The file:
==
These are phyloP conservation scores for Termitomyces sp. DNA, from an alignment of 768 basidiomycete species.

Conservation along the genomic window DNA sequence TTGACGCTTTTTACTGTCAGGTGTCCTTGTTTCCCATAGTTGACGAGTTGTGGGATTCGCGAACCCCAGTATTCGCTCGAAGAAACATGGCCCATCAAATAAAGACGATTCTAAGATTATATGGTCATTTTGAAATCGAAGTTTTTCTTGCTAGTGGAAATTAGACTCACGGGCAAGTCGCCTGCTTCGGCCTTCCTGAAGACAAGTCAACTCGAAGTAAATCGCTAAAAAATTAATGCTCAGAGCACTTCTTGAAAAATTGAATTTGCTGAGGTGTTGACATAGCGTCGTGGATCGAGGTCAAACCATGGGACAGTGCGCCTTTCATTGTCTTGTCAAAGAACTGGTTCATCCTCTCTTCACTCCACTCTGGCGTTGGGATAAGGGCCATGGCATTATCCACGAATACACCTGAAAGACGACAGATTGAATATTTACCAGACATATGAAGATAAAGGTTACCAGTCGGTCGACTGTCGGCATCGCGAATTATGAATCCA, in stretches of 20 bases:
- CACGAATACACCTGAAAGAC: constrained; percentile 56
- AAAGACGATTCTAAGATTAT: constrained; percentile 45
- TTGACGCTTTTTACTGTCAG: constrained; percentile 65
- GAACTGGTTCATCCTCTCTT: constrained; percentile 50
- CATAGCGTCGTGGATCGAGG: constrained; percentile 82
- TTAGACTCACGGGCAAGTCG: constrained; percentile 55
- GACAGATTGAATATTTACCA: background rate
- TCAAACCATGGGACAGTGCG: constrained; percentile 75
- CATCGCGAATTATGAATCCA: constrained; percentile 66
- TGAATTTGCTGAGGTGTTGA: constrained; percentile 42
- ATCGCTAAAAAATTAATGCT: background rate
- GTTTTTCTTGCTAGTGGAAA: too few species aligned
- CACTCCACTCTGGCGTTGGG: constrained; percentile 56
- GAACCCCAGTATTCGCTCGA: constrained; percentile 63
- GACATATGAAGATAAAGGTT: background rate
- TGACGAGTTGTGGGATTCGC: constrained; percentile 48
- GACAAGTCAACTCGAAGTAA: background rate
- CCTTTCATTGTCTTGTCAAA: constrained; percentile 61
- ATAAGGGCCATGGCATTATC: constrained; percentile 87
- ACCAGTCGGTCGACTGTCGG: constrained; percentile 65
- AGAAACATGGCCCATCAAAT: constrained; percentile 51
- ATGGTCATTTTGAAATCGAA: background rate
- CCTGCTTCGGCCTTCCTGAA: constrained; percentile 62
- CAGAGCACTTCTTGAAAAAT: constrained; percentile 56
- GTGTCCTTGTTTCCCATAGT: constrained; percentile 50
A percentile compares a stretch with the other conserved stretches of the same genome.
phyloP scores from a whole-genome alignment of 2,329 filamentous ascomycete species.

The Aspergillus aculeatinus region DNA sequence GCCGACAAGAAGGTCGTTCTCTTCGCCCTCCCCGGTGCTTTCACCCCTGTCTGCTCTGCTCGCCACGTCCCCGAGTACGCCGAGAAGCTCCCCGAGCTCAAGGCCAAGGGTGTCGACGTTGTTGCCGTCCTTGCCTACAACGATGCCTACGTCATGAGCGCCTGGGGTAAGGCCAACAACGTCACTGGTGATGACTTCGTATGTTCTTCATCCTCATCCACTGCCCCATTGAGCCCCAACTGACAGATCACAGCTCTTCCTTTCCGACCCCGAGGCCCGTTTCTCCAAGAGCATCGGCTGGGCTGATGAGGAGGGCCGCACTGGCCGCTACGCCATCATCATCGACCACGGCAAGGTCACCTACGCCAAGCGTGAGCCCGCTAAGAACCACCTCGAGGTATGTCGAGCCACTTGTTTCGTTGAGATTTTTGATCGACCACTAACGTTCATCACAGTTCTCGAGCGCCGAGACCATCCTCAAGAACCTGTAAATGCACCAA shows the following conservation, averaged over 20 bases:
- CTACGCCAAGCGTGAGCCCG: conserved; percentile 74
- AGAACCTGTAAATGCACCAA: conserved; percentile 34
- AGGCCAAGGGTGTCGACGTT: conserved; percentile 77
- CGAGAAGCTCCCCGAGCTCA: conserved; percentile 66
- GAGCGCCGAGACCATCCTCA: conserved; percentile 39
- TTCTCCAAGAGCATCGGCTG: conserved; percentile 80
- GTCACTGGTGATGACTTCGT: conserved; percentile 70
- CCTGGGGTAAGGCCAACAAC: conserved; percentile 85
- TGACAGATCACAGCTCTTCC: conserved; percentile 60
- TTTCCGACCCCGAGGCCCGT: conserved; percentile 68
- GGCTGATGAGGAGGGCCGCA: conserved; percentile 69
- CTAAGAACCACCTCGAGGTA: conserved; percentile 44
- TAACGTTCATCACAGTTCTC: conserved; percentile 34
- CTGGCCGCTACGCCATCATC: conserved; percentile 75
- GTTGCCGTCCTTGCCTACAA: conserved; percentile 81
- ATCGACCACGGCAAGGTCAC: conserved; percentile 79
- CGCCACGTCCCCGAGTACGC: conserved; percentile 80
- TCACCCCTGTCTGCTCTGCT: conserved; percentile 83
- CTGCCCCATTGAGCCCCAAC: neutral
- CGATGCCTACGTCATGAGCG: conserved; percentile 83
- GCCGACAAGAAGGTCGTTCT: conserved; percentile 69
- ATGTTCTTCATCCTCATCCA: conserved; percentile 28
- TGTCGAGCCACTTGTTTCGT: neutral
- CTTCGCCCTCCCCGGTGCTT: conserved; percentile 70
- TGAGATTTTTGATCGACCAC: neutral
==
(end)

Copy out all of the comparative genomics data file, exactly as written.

These are phyloP conservation scores for Termitomyces sp. DNA, from an alignment of 768 basidiomycete species.

Conservation along the genomic window DNA sequence TTGACGCTTTTTACTGTCAGGTGTCCTTGTTTCCCATAGTTGACGAGTTGTGGGATTCGCGAACCCCAGTATTCGCTCGAAGAAACATGGCCCATCAAATAAAGACGATTCTAAGATTATATGGTCATTTTGAAATCGAAGTTTTTCTTGCTAGTGGAAATTAGACTCACGGGCAAGTCGCCTGCTTCGGCCTTCCTGAAGACAAGTCAACTCGAAGTAAATCGCTAAAAAATTAATGCTCAGAGCACTTCTTGAAAAATTGAATTTGCTGAGGTGTTGACATAGCGTCGTGGATCGAGGTCAAACCATGGGACAGTGCGCCTTTCATTGTCTTGTCAAAGAACTGGTTCATCCTCTCTTCACTCCACTCTGGCGTTGGGATAAGGGCCATGGCATTATCCACGAATACACCTGAAAGACGACAGATTGAATATTTACCAGACATATGAAGATAAAGGTTACCAGTCGGTCGACTGTCGGCATCGCGAATTATGAATCCA, in stretches of 20 bases:
- CACGAATACACCTGAAAGAC: constrained; percentile 56
- AAAGACGATTCTAAGATTAT: constrained; percentile 45
- TTGACGCTTTTTACTGTCAG: constrained; percentile 65
- GAACTGGTTCATCCTCTCTT: constrained; percentile 50
- CATAGCGTCGTGGATCGAGG: constrained; percentile 82
- TTAGACTCACGGGCAAGTCG: constrained; percentile 55
- GACAGATTGAATATTTACCA: background rate
- TCAAACCATGGGACAGTGCG: constrained; percentile 75
- CATCGCGAATTATGAATCCA: constrained; percentile 66
- TGAATTTGCTGAGGTGTTGA: constrained; percentile 42
- ATCGCTAAAAAATTAATGCT: background rate
- GTTTTTCTTGCTAGTGGAAA: too few species aligned
- CACTCCACTCTGGCGTTGGG: constrained; percentile 56
- GAACCCCAGTATTCGCTCGA: constrained; percentile 63
- GACATATGAAGATAAAGGTT: background rate
- TGACGAGTTGTGGGATTCGC: constrained; percentile 48
- GACAAGTCAACTCGAAGTAA: background rate
- CCTTTCATTGTCTTGTCAAA: constrained; percentile 61
- ATAAGGGCCATGGCATTATC: constrained; percentile 87
- ACCAGTCGGTCGACTGTCGG: constrained; percentile 65
- AGAAACATGGCCCATCAAAT: constrained; percentile 51
- ATGGTCATTTTGAAATCGAA: background rate
- CCTGCTTCGGCCTTCCTGAA: constrained; percentile 62
- CAGAGCACTTCTTGAAAAAT: constrained; percentile 56
- GTGTCCTTGTTTCCCATAGT: constrained; percentile 50
A percentile compares a stretch with the other conserved stretches of the same genome.
phyloP scores from a whole-genome alignment of 2,329 filamentous ascomycete species.

The Aspergillus aculeatinus region DNA sequence GCCGACAAGAAGGTCGTTCTCTTCGCCCTCCCCGGTGCTTTCACCCCTGTCTGCTCTGCTCGCCACGTCCCCGAGTACGCCGAGAAGCTCCCCGAGCTCAAGGCCAAGGGTGTCGACGTTGTTGCCGTCCTTGCCTACAACGATGCCTACGTCATGAGCGCCTGGGGTAAGGCCAACAACGTCACTGGTGATGACTTCGTATGTTCTTCATCCTCATCCACTGCCCCATTGAGCCCCAACTGACAGATCACAGCTCTTCCTTTCCGACCCCGAGGCCCGTTTCTCCAAGAGCATCGGCTGGGCTGATGAGGAGGGCCGCACTGGCCGCTACGCCATCATCATCGACCACGGCAAGGTCACCTACGCCAAGCGTGAGCCCGCTAAGAACCACCTCGAGGTATGTCGAGCCACTTGTTTCGTTGAGATTTTTGATCGACCACTAACGTTCATCACAGTTCTCGAGCGCCGAGACCATCCTCAAGAACCTGTAAATGCACCAA shows the following conservation, averaged over 20 bases:
- CTACGCCAAGCGTGAGCCCG: conserved; percentile 74
- AGAACCTGTAAATGCACCAA: conserved; percentile 34
- AGGCCAAGGGTGTCGACGTT: conserved; percentile 77
- CGAGAAGCTCCCCGAGCTCA: conserved; percentile 66
- GAGCGCCGAGACCATCCTCA: conserved; percentile 39
- TTCTCCAAGAGCATCGGCTG: conserved; percentile 80
- GTCACTGGTGATGACTTCGT: conserved; percentile 70
- CCTGGGGTAAGGCCAACAAC: conserved; percentile 85
- TGACAGATCACAGCTCTTCC: conserved; percentile 60
- TTTCCGACCCCGAGGCCCGT: conserved; percentile 68
- GGCTGATGAGGAGGGCCGCA: conserved; percentile 69
- CTAAGAACCACCTCGAGGTA: conserved; percentile 44
- TAACGTTCATCACAGTTCTC: conserved; percentile 34
- CTGGCCGCTACGCCATCATC: conserved; percentile 75
- GTTGCCGTCCTTGCCTACAA: conserved; percentile 81
- ATCGACCACGGCAAGGTCAC: conserved; percentile 79
- CGCCACGTCCCCGAGTACGC: conserved; percentile 80
- TCACCCCTGTCTGCTCTGCT: conserved; percentile 83
- CTGCCCCATTGAGCCCCAAC: neutral
- CGATGCCTACGTCATGAGCG: conserved; percentile 83
- GCCGACAAGAAGGTCGTTCT: conserved; percentile 69
- ATGTTCTTCATCCTCATCCA: conserved; percentile 28
- TGTCGAGCCACTTGTTTCGT: neutral
- CTTCGCCCTCCCCGGTGCTT: conserved; percentile 70
- TGAGATTTTTGATCGACCAC: neutral